The Cathedral of Our Lady of Munich

It is the largest, located in the center of the city, on the Frauenplatz. It replaced an older church of the XIIth century, built in 1468 by Jörg von Halsbach. The cathedral was severely damaged during the Second World War, and its restoration was completed in 1994. The two towers, completed in 1488, are surmounted by the famous domes dating from 1525. Their design was copied from the Dome of the Rock in Jerusalem, of Byzantine inspiration. It is believed that this is a representation of the Temple of Solomon.

 

The Church of St. Peter

Dedicated to the first apostle, it was built in the XIIth century. The first church was made of wood, followed by a Romanesque church with three naves and two towers, and finally this one consecrated in 1190 by the Bishop of Freising, Otto de Berg. It was restored in Gothic style after a fire February 14, 1327, that burned the third of the city. The high Gothic choir dates from 1368 and the two half-collapsed towers give way to a central bell tower in 1386. After the Thirty Years War, the bell tower was topped with a high spire of 92 meters and the choir was rearranged in the baroque style. Johann Baptist Zimmermann redecorated the interior with rococo-style ceilings between 1753 and 1756. Erasmus Grasser is the author of the statue of St. Peter at the high altar.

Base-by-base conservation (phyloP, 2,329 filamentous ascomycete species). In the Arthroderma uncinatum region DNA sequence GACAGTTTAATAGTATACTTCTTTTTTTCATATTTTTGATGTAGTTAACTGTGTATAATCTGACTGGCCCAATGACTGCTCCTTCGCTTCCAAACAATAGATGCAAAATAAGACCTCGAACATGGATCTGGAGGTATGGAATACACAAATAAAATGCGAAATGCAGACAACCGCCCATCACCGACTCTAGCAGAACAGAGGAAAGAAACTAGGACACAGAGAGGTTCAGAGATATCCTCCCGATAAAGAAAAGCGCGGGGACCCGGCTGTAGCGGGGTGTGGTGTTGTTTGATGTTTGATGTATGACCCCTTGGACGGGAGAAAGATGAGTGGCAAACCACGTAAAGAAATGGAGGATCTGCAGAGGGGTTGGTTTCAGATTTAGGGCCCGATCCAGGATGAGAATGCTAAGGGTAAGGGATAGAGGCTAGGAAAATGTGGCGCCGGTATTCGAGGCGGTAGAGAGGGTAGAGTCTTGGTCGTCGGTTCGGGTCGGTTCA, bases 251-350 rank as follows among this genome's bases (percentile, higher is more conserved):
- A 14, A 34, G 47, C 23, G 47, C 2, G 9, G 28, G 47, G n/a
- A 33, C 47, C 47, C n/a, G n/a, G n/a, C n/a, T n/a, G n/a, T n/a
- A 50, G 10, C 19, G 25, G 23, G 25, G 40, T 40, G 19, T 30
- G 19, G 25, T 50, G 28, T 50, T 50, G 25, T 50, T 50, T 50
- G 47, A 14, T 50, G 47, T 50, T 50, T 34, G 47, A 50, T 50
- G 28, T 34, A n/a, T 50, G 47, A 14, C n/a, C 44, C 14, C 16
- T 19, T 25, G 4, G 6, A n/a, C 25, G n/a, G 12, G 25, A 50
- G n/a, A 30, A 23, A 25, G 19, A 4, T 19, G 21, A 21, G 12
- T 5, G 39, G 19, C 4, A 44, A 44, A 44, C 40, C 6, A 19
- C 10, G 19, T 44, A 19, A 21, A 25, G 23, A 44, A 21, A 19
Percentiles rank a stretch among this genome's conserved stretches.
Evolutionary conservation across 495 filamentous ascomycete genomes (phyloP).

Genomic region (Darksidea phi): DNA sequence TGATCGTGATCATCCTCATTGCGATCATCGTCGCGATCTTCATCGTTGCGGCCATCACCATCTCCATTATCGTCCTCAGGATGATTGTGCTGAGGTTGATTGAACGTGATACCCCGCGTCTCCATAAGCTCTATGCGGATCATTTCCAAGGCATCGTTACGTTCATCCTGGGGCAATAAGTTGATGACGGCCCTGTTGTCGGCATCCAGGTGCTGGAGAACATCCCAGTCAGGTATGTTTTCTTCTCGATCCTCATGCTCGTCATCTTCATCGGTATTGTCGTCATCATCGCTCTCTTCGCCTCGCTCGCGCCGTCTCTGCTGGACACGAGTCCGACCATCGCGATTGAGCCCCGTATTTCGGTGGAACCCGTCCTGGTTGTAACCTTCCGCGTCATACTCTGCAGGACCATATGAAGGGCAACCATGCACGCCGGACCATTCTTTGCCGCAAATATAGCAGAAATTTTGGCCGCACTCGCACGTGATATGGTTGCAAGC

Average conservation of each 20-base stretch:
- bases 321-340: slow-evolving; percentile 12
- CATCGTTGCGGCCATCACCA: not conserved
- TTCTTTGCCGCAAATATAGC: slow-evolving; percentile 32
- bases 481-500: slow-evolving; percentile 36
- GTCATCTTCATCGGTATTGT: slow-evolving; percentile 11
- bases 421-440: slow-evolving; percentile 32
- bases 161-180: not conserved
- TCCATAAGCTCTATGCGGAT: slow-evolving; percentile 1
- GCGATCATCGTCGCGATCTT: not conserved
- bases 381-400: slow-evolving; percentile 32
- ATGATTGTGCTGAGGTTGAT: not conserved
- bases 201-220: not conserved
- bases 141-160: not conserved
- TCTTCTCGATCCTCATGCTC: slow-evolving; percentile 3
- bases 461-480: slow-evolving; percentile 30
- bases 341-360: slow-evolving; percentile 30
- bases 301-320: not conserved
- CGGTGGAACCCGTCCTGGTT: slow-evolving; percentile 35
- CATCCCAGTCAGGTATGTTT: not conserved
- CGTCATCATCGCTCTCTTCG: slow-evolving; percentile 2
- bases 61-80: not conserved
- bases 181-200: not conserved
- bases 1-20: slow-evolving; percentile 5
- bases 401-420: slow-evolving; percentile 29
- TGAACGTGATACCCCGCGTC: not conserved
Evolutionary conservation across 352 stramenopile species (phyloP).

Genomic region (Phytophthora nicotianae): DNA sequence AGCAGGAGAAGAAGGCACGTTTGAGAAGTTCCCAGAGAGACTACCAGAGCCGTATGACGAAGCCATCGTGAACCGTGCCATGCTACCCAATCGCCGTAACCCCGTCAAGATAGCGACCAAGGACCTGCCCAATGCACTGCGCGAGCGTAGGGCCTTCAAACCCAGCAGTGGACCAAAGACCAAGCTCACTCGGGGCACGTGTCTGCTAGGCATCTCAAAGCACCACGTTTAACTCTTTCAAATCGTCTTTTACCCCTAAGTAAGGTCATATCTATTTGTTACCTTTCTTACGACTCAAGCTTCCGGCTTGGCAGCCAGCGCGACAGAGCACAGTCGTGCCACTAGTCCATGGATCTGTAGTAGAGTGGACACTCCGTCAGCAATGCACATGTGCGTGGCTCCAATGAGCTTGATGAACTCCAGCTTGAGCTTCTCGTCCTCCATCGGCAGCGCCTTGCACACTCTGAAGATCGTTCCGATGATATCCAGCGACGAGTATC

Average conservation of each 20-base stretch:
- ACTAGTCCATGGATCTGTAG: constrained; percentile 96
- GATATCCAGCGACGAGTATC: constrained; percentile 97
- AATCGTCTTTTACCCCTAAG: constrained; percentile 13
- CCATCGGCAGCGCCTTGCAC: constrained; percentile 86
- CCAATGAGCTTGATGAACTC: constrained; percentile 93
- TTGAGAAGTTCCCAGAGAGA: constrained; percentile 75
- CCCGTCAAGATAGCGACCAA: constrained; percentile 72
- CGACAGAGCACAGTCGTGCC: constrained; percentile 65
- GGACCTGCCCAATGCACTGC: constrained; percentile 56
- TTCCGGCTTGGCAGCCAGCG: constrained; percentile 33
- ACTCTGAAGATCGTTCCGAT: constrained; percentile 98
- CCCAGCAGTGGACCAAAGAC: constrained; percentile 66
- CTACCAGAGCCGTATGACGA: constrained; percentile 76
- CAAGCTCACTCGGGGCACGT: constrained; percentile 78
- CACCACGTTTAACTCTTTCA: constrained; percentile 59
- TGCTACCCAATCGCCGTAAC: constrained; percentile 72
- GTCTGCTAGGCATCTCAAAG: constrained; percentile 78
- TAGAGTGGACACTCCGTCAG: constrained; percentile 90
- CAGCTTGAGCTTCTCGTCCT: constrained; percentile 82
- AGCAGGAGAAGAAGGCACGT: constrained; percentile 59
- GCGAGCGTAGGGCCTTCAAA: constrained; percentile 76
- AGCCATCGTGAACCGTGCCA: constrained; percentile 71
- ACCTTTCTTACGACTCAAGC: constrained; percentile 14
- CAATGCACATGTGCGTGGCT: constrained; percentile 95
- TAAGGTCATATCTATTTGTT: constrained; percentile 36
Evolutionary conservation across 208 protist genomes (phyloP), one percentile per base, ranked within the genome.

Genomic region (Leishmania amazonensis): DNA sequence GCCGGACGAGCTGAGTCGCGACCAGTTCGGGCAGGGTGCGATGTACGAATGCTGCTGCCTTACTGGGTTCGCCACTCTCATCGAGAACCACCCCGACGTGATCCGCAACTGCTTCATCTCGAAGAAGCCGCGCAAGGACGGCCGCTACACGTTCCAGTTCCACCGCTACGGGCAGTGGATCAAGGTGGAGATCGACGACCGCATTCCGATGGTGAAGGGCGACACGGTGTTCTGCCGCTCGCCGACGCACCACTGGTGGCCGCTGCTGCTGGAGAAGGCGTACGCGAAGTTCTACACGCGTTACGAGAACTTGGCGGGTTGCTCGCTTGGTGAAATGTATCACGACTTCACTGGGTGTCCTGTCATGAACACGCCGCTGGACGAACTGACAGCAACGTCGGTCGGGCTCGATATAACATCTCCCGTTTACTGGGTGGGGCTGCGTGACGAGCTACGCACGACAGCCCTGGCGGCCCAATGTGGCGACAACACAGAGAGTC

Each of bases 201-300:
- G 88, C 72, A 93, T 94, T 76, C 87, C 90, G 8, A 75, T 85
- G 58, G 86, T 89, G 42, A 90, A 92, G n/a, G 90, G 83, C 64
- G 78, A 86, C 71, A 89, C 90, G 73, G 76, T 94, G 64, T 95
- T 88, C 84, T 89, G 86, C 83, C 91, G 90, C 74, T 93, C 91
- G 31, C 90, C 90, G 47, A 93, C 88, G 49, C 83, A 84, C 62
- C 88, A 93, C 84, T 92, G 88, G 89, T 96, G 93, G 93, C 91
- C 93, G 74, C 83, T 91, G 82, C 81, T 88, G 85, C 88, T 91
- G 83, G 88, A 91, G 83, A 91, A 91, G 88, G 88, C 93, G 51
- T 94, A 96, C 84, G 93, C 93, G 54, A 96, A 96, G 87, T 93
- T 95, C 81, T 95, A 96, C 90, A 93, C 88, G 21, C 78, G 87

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© Prestige/Photos: Pr Bassam Lahoud

 

 

The National Theater,

National theater, Munich

It is home to the Bayerische Staatsoper, State Opera of Bavaria and the Bayerische Staatsballett, the Bavarian State Ballet. The building, located on Max-Joseph-Platz, is a building of neoclassical architecture constructed substantially on the plans of the Odeon theater in Paris. Construction began in 1811 and the theater was inaugurated in 1818. Destroyed by fire in 1823, it was rebuilt in 1825. During the Second World War, the theater was bombed and destroyed. Its reconstruction lasted from 1958 to 1963. The capacity of the hall is 2.101 places.

 

 

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© Prestige/Photos: Pr Bassam Lahoud